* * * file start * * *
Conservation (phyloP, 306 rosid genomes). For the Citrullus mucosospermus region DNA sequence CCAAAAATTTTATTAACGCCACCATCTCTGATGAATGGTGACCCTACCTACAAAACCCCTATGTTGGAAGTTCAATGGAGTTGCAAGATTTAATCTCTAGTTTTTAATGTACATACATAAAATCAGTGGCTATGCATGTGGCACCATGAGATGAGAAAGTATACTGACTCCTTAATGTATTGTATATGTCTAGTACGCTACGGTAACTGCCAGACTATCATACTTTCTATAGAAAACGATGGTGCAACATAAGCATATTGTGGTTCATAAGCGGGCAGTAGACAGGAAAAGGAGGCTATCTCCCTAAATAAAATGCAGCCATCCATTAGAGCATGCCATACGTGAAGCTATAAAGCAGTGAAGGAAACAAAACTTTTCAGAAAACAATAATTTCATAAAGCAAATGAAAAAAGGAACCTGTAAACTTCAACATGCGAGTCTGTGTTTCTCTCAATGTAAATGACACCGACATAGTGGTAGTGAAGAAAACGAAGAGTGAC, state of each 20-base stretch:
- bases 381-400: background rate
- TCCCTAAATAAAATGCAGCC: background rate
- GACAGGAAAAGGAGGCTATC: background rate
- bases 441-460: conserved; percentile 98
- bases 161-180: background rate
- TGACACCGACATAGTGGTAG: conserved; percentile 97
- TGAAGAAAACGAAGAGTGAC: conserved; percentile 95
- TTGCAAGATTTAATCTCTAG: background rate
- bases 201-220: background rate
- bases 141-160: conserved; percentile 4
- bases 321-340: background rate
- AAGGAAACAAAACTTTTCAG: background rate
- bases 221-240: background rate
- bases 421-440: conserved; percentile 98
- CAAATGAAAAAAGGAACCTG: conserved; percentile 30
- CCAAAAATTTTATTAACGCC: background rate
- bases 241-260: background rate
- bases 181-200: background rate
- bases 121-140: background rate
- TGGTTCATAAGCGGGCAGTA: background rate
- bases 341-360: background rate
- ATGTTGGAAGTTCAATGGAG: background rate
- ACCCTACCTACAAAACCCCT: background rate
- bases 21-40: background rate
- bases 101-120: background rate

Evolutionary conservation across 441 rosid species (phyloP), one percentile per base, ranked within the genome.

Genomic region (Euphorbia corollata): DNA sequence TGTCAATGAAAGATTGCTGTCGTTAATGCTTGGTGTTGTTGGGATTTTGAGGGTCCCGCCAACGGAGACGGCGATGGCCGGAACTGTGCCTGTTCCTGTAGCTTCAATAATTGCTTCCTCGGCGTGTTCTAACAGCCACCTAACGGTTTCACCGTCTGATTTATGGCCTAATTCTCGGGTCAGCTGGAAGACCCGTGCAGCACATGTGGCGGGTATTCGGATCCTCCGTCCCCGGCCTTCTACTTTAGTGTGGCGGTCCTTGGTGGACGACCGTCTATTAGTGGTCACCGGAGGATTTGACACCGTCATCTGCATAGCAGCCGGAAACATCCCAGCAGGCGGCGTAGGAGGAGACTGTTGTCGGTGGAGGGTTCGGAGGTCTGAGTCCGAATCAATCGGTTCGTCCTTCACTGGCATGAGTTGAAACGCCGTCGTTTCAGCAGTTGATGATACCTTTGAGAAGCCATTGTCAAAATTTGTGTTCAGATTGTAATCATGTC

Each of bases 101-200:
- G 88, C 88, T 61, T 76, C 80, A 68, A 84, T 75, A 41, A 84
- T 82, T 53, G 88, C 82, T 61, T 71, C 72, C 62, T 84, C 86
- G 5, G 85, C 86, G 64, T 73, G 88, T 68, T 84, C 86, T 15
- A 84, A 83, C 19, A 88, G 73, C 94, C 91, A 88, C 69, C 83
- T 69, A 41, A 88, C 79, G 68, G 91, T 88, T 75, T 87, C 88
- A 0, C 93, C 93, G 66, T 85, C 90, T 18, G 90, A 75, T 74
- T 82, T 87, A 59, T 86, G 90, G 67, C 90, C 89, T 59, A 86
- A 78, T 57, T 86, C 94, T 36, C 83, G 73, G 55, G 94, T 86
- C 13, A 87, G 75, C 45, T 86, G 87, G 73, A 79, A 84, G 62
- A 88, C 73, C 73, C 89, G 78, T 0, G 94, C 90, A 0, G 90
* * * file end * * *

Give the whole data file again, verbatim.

Conservation (phyloP, 306 rosid genomes). For the Citrullus mucosospermus region DNA sequence CCAAAAATTTTATTAACGCCACCATCTCTGATGAATGGTGACCCTACCTACAAAACCCCTATGTTGGAAGTTCAATGGAGTTGCAAGATTTAATCTCTAGTTTTTAATGTACATACATAAAATCAGTGGCTATGCATGTGGCACCATGAGATGAGAAAGTATACTGACTCCTTAATGTATTGTATATGTCTAGTACGCTACGGTAACTGCCAGACTATCATACTTTCTATAGAAAACGATGGTGCAACATAAGCATATTGTGGTTCATAAGCGGGCAGTAGACAGGAAAAGGAGGCTATCTCCCTAAATAAAATGCAGCCATCCATTAGAGCATGCCATACGTGAAGCTATAAAGCAGTGAAGGAAACAAAACTTTTCAGAAAACAATAATTTCATAAAGCAAATGAAAAAAGGAACCTGTAAACTTCAACATGCGAGTCTGTGTTTCTCTCAATGTAAATGACACCGACATAGTGGTAGTGAAGAAAACGAAGAGTGAC, state of each 20-base stretch:
- bases 381-400: background rate
- TCCCTAAATAAAATGCAGCC: background rate
- GACAGGAAAAGGAGGCTATC: background rate
- bases 441-460: conserved; percentile 98
- bases 161-180: background rate
- TGACACCGACATAGTGGTAG: conserved; percentile 97
- TGAAGAAAACGAAGAGTGAC: conserved; percentile 95
- TTGCAAGATTTAATCTCTAG: background rate
- bases 201-220: background rate
- bases 141-160: conserved; percentile 4
- bases 321-340: background rate
- AAGGAAACAAAACTTTTCAG: background rate
- bases 221-240: background rate
- bases 421-440: conserved; percentile 98
- CAAATGAAAAAAGGAACCTG: conserved; percentile 30
- CCAAAAATTTTATTAACGCC: background rate
- bases 241-260: background rate
- bases 181-200: background rate
- bases 121-140: background rate
- TGGTTCATAAGCGGGCAGTA: background rate
- bases 341-360: background rate
- ATGTTGGAAGTTCAATGGAG: background rate
- ACCCTACCTACAAAACCCCT: background rate
- bases 21-40: background rate
- bases 101-120: background rate

Evolutionary conservation across 441 rosid species (phyloP), one percentile per base, ranked within the genome.

Genomic region (Euphorbia corollata): DNA sequence TGTCAATGAAAGATTGCTGTCGTTAATGCTTGGTGTTGTTGGGATTTTGAGGGTCCCGCCAACGGAGACGGCGATGGCCGGAACTGTGCCTGTTCCTGTAGCTTCAATAATTGCTTCCTCGGCGTGTTCTAACAGCCACCTAACGGTTTCACCGTCTGATTTATGGCCTAATTCTCGGGTCAGCTGGAAGACCCGTGCAGCACATGTGGCGGGTATTCGGATCCTCCGTCCCCGGCCTTCTACTTTAGTGTGGCGGTCCTTGGTGGACGACCGTCTATTAGTGGTCACCGGAGGATTTGACACCGTCATCTGCATAGCAGCCGGAAACATCCCAGCAGGCGGCGTAGGAGGAGACTGTTGTCGGTGGAGGGTTCGGAGGTCTGAGTCCGAATCAATCGGTTCGTCCTTCACTGGCATGAGTTGAAACGCCGTCGTTTCAGCAGTTGATGATACCTTTGAGAAGCCATTGTCAAAATTTGTGTTCAGATTGTAATCATGTC

Each of bases 101-200:
- G 88, C 88, T 61, T 76, C 80, A 68, A 84, T 75, A 41, A 84
- T 82, T 53, G 88, C 82, T 61, T 71, C 72, C 62, T 84, C 86
- G 5, G 85, C 86, G 64, T 73, G 88, T 68, T 84, C 86, T 15
- A 84, A 83, C 19, A 88, G 73, C 94, C 91, A 88, C 69, C 83
- T 69, A 41, A 88, C 79, G 68, G 91, T 88, T 75, T 87, C 88
- A 0, C 93, C 93, G 66, T 85, C 90, T 18, G 90, A 75, T 74
- T 82, T 87, A 59, T 86, G 90, G 67, C 90, C 89, T 59, A 86
- A 78, T 57, T 86, C 94, T 36, C 83, G 73, G 55, G 94, T 86
- C 13, A 87, G 75, C 45, T 86, G 87, G 73, A 79, A 84, G 62
- A 88, C 73, C 73, C 89, G 78, T 0, G 94, C 90, A 0, G 90